One thing to clarify is “getting stuff done” in Peru, such as the task of reserving a meeting room, takes days. It isn’t just sending a text, making a call, or signing up on a clipboard list. [Insert soundtrack chorus of my immune system.] It involves social talent and charm. Monday I pop-corned my way around the municipality satellite offices, not popping my insides out in uncomfortable desk chairs, laughing at jokes I don’t understand, being questioned about my leprosy until I realize –suddenly, mid-conversation– I have arrived at the top of the discourse rollercoaster, that fleeting tipping point to deliver the bullet points screeching in all-caps in my head.
“Oh hey. Now that I think of it, I need this stamp on this letter. Hey thanks.”
You know. Casual.
One of the fault lines shifting in my personal infrastructure is budgeting an hour or two for conversation to complete a task. That’s terrifying enough in my native language. Try doing it in six-year-old level Spanish in a work setting. (Not kidding, it took me one month to deliver my bi-monthly reports.) It is not about accomplishment, it is about time, connection, and conversation. Here in my site, relationship is more important and valuable than task. Not a bad lesson for a Type A Introvert Perfectionist to learn. And if that doesn’t work, break out into Russian Typhoid Flu Shingle Black Plague Leprosy.
In the case of this One Stamp on this One Letter, I uncovered I need to write three more letters, get two different signatures, acquire four more stamps to announce I am hosting a charla. Next, invite the entire community by hand-delivered official letterhead stationery and untangle the clerical maze to reserve the auditorium… all for a moving target of a date two weeks out (the dates and times changed twice via text while I typed this.) No te preoccupes.
“By the way, have you set fire to palm leaves and bathed in smoke on the mountain top by full moonlight to fix your plague? My aunt swears by it.”
On it. Immediately. Yesterday.
Vamos a ver, amigos.
A Parting Shot
Leaderboard: A postcard from Seattle/PT made it to my sickbed. Thanks Payton! Thanks KB!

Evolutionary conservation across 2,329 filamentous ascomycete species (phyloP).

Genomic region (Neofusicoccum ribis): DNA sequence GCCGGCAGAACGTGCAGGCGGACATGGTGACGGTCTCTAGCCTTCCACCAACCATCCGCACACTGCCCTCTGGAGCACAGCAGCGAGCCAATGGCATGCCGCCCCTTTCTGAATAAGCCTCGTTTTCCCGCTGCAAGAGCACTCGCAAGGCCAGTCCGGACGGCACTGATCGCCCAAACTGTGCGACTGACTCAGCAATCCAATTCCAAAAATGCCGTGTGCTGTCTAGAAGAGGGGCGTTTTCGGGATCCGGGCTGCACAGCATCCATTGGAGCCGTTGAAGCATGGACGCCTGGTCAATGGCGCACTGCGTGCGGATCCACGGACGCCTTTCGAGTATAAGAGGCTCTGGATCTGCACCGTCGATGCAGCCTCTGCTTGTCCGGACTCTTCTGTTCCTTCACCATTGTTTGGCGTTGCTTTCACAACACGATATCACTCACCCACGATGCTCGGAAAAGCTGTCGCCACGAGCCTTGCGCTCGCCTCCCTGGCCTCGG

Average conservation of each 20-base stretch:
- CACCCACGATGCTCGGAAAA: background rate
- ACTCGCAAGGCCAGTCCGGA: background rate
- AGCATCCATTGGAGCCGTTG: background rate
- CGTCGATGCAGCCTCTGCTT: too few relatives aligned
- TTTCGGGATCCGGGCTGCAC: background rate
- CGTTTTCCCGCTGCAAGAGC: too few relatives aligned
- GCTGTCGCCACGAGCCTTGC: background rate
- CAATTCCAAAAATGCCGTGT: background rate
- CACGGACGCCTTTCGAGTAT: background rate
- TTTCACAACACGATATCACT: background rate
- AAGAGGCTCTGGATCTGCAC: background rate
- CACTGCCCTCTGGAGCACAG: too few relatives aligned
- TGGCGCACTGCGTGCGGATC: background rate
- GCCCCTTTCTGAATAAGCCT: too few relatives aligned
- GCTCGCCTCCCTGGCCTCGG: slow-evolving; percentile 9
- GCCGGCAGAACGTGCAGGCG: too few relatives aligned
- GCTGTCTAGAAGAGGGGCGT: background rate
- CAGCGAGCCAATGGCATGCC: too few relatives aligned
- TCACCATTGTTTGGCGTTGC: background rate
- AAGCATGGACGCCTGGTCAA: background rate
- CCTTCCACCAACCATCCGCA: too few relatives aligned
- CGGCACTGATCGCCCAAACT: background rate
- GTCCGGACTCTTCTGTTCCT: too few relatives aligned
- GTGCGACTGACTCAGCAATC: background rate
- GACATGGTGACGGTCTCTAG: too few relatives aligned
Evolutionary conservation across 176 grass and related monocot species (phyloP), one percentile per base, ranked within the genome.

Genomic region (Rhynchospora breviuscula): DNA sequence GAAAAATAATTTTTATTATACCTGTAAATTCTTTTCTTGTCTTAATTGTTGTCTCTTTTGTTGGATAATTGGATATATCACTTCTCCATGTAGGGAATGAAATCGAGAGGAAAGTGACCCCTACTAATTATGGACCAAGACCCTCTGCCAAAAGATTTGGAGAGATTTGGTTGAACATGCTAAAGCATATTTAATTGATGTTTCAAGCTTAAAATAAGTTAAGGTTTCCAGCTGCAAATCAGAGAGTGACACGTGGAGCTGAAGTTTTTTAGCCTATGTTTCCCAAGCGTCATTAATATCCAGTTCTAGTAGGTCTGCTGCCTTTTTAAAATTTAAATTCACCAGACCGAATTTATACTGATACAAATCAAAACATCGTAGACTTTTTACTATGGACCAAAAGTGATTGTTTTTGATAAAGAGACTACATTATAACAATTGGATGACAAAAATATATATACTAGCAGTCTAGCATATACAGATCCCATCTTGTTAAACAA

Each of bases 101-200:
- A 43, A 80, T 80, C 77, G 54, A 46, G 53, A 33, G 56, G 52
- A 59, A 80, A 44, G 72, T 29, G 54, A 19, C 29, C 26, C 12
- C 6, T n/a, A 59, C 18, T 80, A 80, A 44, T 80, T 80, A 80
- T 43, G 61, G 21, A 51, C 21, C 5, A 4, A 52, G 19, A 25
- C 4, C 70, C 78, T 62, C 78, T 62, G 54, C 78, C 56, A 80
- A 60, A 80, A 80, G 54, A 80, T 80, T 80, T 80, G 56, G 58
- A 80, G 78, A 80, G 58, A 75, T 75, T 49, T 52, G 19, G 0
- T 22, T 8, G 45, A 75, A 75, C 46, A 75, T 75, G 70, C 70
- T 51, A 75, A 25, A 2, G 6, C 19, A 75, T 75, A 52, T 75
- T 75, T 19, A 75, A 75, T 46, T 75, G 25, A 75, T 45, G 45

Hermana Jessica Rice, Cuerpo de Paz
Apartado NO. 120 SERPOST La Merced
La Merced, Chanchamayo, Junín, PERU
Please note: 1) This mailbox is two hours away 2) It costs a lot of money to send me stuff – (like $23 for $5 of candy) and only send through USPS to SERPOST 3) Keep packages under 1lb (or to not appear worth $100) or they get sent to Customs Jail in Lima. 4) Customs Jail is as arbitrary and random as my blog posts, so don’t send me anything that you’ll be sad goes missing. 5) The last numbers are my Peru cell phone and they will call me if it gets lost. Place them in the spot you would look if you were lost.
*No wait Jess what happens when you get really sick? Well, if you’re not emotionally handfasted to being the most stubborn volunteer put in Pasco and determined to not call for two years, you call the Peace Corps Medical Officers (PCMOs). There is a 24/7 hotline. We have three dedicated doctors we know and love (think contestants for the category of Best Humans on Earth) and they make it better. Even if it sucks and they can’t they will just say something right. And then they check on you. And you send them pictures. And they tell you you’re the best patient ever because you send them SOAP notes from your EMT and WFR training, complete with a snapshot of self-determined vitals.
Seriously, I would stay on a third year just to have medical care such as Dr. Suni or just audition to be her stunt-double’s best friend.